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Board Game Review: Temple Run Danger Chase

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From the early days of Pong recreating table tennis to level upon level of Pac-Man, quick reflex games continue to have wide mass appeal.  This can be seen in the free game Temple Run from Imagini.  The apps which has been downloaded hundreds of millions of times. The sequel, Temple Run 2 surpassed 50 million downloads two weeks after its launch date.

With such a great game, it is no wonder that the idea has been taken to the physical world in Temple Run Danger Chase from the well known gaming figure Spin Master Games. Temple Run is a game in the “endless running” genre, where players continue trying to go forward as they collect coins and avoiding traps. If the player is too slow, demon monkeys appear to end the run (the player has grabbed a cursed idol from a temple). Either by demon monkey or obstacle, eventually the player dies. The goal is to get the highest possible score.

Temple Run Danger Chase keeps the running theme from the app version as it adds other things to the mix. The board game consists of several tiles with routes marked on them, these can be flipped over when players pass to the next one, creating an innovative “infinite board.” Tile-laying games are always a favorite of mine, and the cleverness of the use of a limited number of tiles to keep the game going potentially forever is a great move. The rest of the pieces consist of four running characters and the Demon Monkey, all of which have great art, especially the terrifyingly awesome Monkey.

The gameplay consists of each player hitting the electronic Idol Timer and rolling the dice on his or her turn. Battery-powered board games are often troublesome, but here the timer enables three different levels of difficulty (length of time allowed per turn is adjusted) as well as playing drum music, potentially widening the appeal. The dice show blanks; one or two runners; and Demon Monkey heads, which count as spaces the Demon Monkey moves forward. Players may reroll as they wish in order to move the right number of spaces, but Demon Monkeys always stay. This is where TRDC becomes tricky: a player must be very careful in knowing how many spaces he or she wishes to move. A simple miscounting could result in landing on an Obstacle, which means instantly losing the game. Out players still roll for the Demon Monkey, moving them forward and eventually catching the other players.  The last surviving player wins.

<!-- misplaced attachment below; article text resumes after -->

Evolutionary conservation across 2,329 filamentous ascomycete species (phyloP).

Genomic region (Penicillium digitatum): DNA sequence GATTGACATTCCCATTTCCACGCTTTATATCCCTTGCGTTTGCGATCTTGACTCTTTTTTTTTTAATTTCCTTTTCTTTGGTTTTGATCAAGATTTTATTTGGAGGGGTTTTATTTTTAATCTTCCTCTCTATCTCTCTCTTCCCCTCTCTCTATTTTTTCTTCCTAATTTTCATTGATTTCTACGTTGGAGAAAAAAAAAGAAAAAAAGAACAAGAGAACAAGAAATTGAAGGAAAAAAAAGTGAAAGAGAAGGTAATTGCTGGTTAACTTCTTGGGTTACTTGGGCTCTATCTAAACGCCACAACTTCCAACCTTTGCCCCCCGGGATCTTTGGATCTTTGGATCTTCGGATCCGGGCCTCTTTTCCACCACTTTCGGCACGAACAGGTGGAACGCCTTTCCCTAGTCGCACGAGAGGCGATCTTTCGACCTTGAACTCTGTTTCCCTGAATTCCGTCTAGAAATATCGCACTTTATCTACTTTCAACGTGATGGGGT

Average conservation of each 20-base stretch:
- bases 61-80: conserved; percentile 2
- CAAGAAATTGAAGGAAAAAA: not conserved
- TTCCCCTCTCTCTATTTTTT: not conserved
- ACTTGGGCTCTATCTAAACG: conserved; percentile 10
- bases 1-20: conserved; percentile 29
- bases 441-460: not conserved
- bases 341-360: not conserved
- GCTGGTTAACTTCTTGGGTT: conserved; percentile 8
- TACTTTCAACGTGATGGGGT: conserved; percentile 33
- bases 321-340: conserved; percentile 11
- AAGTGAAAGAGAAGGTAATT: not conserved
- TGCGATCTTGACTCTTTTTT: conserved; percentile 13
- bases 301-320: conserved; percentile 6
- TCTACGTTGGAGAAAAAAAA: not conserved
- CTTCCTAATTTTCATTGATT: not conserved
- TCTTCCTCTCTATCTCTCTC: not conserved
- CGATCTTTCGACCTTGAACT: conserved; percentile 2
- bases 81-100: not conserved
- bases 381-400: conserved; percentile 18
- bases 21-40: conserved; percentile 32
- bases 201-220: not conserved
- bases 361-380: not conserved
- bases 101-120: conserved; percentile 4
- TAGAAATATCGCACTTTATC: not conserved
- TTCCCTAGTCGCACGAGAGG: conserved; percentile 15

There is a good deal of strategy in TRDC, particularly aiming to land on power-up spaces to collect bonuses. Blue “Resurrect” power-ups allow a player to survive obstacles, yellow “Boost” power-ups double one’s speed (for which players must adjust their counting), and purple “magnets” allow players to steal power-ups. The combination of power-ups while counting spaces to avoid the Demon Monkey makes for a solid game. Being “out” due to landing on an obstacle, however, proves too harsh, making games overly short. A homebrewed rule making players lose a turn upon landing on an obstacle helped our playtesting, especially since being caught by the Demon Monkey is already a great and terrifying losing condition.

Temple Run Danger Chase is a game for two to four players ages eight and up. Like the app, it does not take long to play and keeps a high level of intensity, with players needing to remain focused while the drums beat and a demon monkey approaches.

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About Jeff Provine

Jeff Provine is a Composition professor, novelist, cartoonist, and traveler of three continents. His latest book is a collection of local ghost legends, Campus Ghosts of Norman, Oklahoma.
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